About Andrew, my brother


Andrew (on the left) with his sisters Shelagh (centre) and Alison.

Andrew (on the left) with his sisters Shelagh (centre) and Alison.

What does it mean in the political climate of 2016 that Andrew Balfour is my brother? Andrew is a First Nations man of Cree descent. I, along with the rest of our family, am white, of Scottish descent. That is not insignificant, as Andrew’s work Take the Indian so poignantly highlights. I know that openly acknowledging our relationship, and how deeply I love my brother, may cause pain to some who were harmed by the unjust and cruel policies of our country, anger to others. It was those policies that brought him to us, after all. But Andrew is my brother; no qualifications, no going back. And I would not have it any other way.

Nineteen sixty-seven, the year I turned eleven, our parents decided adopting a child would be a suitable centennial project. It wasn’t a random thing – they had wanted more children for a long time – but, by adopting, they thought they could fulfill their wish in a way that made a bigger difference. It was not a matter of adopting just any child, they would welcome and love a child who was considered “unadoptable.”

Yes, in 1967, at least according to the adoption agency, Aboriginal children were labelled “unadoptable”. Bizarre, really, when looked back at from this point in the life of our country. Whatever the specific circumstances of my brother’s birth and adoption, the “Sixties Scoop” was in full swing. Aboriginal children were being adopted out by the thousands into white families all over North America. I knew of two other families in our neighbourhood alone where one of the children came from a First Nations background. But these children weren’t the lily-white newborns that parents unable to conceive dreamed of. They were somehow second best.

Not to us, however. Our parents felt they were doing something important in bringing Andrew into the family; something important, but not something noble or sacrificial. Andrew was simply Andrew, the newest child in the family, our baby brother. Which is not to say they denied his heritage. From the first, it was important that Andrew know where he came from, who his people were. Of course, in those days, with adoption records closed, they could have only a general understanding of Andrew’s background. I know it pleased them when, as an adult, Andrew was able to learn more and his Cree identity became part of his life and his music.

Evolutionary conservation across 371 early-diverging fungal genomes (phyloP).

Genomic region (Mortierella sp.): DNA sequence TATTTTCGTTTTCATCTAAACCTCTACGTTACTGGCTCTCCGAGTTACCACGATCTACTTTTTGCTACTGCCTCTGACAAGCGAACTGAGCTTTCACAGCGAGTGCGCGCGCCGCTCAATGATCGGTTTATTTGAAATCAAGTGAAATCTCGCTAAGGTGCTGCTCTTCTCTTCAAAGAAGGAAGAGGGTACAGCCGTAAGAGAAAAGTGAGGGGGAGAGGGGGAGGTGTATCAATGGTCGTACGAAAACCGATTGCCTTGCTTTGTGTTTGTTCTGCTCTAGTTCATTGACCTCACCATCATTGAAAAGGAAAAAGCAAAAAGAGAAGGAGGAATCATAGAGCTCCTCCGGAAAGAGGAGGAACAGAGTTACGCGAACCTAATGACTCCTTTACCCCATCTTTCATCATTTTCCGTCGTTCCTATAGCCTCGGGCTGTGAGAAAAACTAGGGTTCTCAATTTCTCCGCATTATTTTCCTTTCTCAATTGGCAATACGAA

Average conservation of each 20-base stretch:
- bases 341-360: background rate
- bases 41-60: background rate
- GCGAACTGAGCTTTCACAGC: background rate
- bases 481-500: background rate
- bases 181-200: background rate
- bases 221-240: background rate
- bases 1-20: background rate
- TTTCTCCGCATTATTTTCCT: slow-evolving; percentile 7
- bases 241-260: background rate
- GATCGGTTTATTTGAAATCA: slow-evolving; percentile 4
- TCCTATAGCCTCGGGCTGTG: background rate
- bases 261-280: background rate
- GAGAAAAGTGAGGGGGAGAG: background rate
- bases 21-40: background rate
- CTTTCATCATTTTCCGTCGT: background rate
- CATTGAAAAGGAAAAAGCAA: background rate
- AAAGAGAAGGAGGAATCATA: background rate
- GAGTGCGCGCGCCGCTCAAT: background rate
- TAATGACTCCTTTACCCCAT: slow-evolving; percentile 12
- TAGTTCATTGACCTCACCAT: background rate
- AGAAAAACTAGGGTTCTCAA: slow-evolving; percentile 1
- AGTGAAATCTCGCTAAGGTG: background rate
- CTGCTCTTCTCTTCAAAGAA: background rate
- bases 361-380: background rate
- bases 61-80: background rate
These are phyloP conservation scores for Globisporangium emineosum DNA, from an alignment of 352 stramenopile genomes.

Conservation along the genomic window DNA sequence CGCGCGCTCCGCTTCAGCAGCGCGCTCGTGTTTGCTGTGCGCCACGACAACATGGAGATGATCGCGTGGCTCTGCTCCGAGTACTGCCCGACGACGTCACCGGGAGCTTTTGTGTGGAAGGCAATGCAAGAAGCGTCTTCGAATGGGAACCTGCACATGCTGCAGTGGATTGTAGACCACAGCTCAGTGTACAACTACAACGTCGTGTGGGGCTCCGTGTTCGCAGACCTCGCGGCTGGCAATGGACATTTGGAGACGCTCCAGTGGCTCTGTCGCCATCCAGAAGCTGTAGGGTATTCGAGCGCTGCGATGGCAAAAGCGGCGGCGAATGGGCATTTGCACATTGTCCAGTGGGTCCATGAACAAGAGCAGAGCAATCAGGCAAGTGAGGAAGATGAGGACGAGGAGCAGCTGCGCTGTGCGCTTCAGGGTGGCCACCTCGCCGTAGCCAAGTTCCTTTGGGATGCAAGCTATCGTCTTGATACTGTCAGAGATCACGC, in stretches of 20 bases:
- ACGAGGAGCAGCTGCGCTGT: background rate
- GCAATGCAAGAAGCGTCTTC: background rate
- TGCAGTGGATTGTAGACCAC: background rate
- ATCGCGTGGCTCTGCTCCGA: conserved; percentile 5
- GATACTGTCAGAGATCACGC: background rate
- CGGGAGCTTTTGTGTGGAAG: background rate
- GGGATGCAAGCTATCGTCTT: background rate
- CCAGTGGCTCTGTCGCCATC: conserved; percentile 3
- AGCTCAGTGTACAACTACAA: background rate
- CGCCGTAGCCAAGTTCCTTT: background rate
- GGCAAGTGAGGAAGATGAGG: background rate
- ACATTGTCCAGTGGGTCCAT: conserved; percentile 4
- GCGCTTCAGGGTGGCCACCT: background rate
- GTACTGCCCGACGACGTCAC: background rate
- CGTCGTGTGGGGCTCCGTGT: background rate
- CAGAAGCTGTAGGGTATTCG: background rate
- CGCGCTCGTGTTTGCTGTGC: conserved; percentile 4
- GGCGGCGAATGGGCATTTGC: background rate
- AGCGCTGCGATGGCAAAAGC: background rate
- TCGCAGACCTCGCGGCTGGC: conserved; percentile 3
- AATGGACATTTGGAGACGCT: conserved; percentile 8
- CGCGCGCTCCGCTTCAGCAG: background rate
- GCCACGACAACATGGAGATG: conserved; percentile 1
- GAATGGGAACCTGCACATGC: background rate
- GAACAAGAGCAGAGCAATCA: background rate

I wonder now if the adoption agency promoted the children they put forward in a way that would appeal to prospective parents. It isn’t just that “unadoptable” label which would appeal to the altruistic. Our parents were courted as the ideal parents for this child whose birth parents were university students and musicians. We would give him the background he needed to develop his gifts. (I recall even some mention of Scottish blood in the ancestry as well.) Of course, it was apparent almost from the first that Andrew was, indeed, musically gifted, and our family was a good place to foster those gifts, so perhaps I’m being unnecessarily cynical.

I am not unmindful of the deep systemic changes needed in our society to bring justice and equity to First Nations. Over the years, I have read and listened, perhaps not as widely as I could, but enough to grasp some sense of the horrible cost of the mess we have made and the complexity of correcting it. Most recently, in reading the summary of the Final Report of the Truth and Reconciliation Commission and attending the play Reservations (for which Andrew did the music and sound design), I have once again been presented with the history of the “Sixties Scoop” and the damage caused by adopting First Nations children out of their communities. And I have to be honest; my first reaction is “but, he’s my brother.”

I want to understand as best as I can, given the limitations of my location. I know I come from the position of privilege. It is not possible for me to grasp in any deep sense what it means to live the systemic racism of our country. It is not possible for me to gain more than a limited, speculative sense of what it means to lose your culture, your children. But, even though I can view it only dimly, I do know it is a deep and a profoundly important thing. And yet, Andrew is my brother – no qualifications, no going back – and I cannot carry that with shame or guilt. He is my brother and I cannot honestly say that I would have it any other way.

– Shelagh Balfour